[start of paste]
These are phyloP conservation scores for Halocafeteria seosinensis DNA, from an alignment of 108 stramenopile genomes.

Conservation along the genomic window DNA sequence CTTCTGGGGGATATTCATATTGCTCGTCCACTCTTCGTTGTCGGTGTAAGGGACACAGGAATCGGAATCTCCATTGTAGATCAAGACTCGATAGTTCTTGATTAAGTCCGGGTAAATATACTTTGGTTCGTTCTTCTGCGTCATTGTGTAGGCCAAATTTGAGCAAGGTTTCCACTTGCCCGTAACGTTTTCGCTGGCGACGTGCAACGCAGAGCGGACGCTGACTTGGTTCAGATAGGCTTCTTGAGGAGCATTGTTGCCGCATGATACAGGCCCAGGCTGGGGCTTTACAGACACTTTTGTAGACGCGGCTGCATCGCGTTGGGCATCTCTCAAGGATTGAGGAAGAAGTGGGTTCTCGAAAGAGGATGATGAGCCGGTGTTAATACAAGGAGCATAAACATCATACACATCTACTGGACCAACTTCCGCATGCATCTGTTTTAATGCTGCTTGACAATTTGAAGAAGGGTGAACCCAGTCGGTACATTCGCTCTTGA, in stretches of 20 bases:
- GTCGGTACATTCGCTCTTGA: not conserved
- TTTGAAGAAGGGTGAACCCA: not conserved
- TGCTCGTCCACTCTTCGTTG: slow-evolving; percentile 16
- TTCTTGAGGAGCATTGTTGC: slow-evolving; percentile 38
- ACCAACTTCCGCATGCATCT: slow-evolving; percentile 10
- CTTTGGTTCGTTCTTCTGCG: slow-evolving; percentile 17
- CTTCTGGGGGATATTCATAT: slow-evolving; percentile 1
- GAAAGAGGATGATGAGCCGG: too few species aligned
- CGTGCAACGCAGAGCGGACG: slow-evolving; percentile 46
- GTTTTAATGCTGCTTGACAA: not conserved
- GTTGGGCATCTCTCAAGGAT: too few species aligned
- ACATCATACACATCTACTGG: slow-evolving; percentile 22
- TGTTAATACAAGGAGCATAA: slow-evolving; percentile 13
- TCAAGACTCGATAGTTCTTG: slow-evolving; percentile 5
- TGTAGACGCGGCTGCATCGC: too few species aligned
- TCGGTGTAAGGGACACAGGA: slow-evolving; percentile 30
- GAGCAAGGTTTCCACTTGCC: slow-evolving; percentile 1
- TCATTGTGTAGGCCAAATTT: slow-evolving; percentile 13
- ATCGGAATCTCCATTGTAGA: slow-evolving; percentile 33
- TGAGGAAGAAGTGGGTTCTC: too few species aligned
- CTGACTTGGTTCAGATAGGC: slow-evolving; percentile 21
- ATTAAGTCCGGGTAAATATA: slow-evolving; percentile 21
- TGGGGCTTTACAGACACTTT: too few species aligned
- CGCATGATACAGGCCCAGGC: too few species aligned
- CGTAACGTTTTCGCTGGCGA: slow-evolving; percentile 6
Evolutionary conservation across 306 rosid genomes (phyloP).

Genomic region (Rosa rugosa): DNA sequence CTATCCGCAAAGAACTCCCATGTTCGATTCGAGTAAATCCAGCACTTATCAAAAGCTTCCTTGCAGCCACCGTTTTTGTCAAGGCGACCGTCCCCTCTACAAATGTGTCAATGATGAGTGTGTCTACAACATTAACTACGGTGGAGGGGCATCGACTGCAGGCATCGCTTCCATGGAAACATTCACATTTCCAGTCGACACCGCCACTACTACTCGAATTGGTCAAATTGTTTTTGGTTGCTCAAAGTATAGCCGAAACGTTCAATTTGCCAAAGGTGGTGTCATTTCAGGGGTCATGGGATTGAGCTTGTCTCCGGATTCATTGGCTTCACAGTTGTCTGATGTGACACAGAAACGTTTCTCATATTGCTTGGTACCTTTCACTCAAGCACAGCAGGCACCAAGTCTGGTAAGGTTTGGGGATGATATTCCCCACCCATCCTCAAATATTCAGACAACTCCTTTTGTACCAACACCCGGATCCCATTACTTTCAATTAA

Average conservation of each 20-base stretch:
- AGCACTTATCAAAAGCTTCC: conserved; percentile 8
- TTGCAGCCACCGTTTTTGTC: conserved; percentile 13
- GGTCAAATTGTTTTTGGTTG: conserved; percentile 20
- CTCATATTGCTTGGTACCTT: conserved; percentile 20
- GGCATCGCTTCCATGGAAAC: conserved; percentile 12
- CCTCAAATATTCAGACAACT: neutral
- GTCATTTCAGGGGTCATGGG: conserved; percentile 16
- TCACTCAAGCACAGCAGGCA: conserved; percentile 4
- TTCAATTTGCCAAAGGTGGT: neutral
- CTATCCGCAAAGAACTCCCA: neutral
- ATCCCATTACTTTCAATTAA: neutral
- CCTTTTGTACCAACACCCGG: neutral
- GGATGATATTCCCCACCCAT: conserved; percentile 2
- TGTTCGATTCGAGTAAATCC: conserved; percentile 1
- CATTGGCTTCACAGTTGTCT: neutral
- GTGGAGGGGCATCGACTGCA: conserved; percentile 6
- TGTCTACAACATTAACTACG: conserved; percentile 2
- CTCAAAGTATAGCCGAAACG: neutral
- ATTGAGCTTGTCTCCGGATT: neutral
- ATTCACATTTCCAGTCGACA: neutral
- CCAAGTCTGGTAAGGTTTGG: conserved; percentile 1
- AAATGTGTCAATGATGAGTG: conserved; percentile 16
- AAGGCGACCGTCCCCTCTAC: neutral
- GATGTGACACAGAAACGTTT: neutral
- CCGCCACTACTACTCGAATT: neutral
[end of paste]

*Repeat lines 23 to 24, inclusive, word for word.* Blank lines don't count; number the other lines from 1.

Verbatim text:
- CTGACTTGGTTCAGATAGGC: slow-evolving; percentile 21
- ATTAAGTCCGGGTAAATATA: slow-evolving; percentile 21